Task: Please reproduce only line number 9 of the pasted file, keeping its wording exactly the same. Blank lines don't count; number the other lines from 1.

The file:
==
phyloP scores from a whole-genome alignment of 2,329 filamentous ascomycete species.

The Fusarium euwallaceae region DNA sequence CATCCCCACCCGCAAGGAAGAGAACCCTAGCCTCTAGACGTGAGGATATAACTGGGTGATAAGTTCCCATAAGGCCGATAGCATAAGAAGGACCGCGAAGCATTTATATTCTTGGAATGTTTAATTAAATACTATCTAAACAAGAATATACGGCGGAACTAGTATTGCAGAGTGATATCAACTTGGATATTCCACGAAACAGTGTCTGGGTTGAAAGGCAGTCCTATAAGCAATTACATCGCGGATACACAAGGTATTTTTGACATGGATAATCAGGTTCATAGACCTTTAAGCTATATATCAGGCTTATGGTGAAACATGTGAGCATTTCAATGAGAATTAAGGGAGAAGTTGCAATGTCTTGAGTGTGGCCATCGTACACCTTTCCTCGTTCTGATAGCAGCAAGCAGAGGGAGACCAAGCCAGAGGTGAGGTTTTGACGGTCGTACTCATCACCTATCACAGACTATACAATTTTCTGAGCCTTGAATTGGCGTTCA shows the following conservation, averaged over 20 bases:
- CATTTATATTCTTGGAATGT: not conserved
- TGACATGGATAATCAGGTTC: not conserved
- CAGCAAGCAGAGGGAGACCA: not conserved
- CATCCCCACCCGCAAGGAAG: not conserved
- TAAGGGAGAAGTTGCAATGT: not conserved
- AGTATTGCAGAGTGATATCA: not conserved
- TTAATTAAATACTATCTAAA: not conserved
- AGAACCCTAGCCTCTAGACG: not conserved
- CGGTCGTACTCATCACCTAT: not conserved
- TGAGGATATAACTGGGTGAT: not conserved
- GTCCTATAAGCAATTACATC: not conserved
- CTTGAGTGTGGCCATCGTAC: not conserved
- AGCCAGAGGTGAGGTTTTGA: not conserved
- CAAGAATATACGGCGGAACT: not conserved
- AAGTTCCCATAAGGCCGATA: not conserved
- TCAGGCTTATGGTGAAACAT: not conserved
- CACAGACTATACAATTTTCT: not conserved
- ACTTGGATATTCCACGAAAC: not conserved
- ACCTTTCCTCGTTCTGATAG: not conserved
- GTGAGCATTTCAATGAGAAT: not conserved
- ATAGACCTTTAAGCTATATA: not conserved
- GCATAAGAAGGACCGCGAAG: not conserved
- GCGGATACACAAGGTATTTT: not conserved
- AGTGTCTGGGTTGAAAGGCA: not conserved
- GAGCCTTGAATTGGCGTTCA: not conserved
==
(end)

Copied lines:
- TTAATTAAATACTATCTAAA: not conserved